You said it yourself that files on Linux are protected by DAC-style basic Unix permissions. You also noted that FAT filesystems do not store Unix permissions. So how can Unix permissions help here?
Well, how would the filesystem operate at all without some abstraction for permissions? Instead of looking to the filesystem for permissions, the permissions for the entire filesystem are set at mount time. See this question/answer for details, but the important excerpt comes from mount(8) man:
Mount options for fat
(Note: fat is not a separate filesystem, but a common part of the ms‐
dos, umsdos and vfat filesystems.)
uid=value and gid=value
Set the owner and group of all files. (Default: the UID and GID
of the current process.)
/efi) is mounted,
mount will set the owner and group of all files to
root:root, since the mount is being performed by root.
Let's see this in practice. On my system:
~# mount | grep efi
/dev/nvme0n1p1 on /boot/efi type vfat (rw,relatime,fmask=0077,dmask=0077,codepage=437,iocharset=ascii,shortname=mixed,utf8,errors=remount-ro)
~# grep efi /etc/fstab
UUID=DEAD-BEEF /boot/efi vfat umask=0077 0 1
An explicit UID/GID isn't set, so it will mount as the UID/GID of the calling process. Note the fmask/dmask are set, resulting in permissions being set to 700 for files and directories.
~# ls -al /boot/efi/
drwx------ 3 root root 4096 Dec 31 1969 .
drwxr-xr-x 5 root root 1024 Nov 10 10:19 ..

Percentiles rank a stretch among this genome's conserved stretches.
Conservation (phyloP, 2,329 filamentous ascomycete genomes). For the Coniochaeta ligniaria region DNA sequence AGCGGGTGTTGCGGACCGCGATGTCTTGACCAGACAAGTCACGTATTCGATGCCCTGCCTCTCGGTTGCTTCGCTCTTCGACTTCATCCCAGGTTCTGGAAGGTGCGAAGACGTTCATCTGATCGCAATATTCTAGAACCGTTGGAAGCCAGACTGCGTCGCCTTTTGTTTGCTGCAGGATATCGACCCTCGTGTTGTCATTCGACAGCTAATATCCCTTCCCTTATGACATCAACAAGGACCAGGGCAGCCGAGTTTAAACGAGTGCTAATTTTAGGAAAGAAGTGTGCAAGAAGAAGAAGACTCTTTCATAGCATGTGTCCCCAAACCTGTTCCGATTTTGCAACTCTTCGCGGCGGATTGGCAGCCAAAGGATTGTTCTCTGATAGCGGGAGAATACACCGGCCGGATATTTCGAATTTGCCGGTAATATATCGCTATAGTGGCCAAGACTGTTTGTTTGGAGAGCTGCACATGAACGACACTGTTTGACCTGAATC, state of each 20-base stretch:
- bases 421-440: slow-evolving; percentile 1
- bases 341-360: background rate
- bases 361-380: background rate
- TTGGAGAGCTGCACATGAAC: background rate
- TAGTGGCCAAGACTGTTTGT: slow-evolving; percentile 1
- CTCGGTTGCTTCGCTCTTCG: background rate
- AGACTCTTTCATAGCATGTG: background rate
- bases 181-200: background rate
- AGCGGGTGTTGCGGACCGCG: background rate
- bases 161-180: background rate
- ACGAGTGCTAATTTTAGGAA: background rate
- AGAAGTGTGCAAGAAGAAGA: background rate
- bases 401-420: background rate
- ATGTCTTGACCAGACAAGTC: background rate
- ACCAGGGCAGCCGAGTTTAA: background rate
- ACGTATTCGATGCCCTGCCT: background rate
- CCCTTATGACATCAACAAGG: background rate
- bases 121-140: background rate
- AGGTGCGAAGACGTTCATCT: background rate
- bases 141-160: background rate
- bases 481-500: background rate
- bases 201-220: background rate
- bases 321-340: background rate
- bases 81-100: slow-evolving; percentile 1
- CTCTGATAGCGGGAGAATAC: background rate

drwx------ 4 root root 4096 Nov 7 16:44 EFI
If you were to probe further, you would see that every file and directory under the mountpoint have the same permissions and ownership. If you try to even list the directory contents as an unprivileged user, you obviously get:
nobody@multi3:/tmp$ ls -al /boot/efi
ls: cannot open directory '/boot/efi': Permission denied
So, back to your question:
Why? Just why? How can this be considered safe? Any user of a system
can play with the ESP and do whatever they like. It seems to defeat
any and all sensible security measures.
It is "safe" because it is protected by DAC; Unix permissions. Only root can make changes. So the assertion that "any user of a system" can make changes is incorrect.
Now, I suppose root could change the mount options to allow mounting it as another user, but this would just be silly. But if your threat model includes an untrusted root user, you've got bigger issues to worry about.
All of this is assuming you are referring to the ESP of the currently running system. Of course, as stated in the comments, the partition could be modified by anybody if mounted within another system.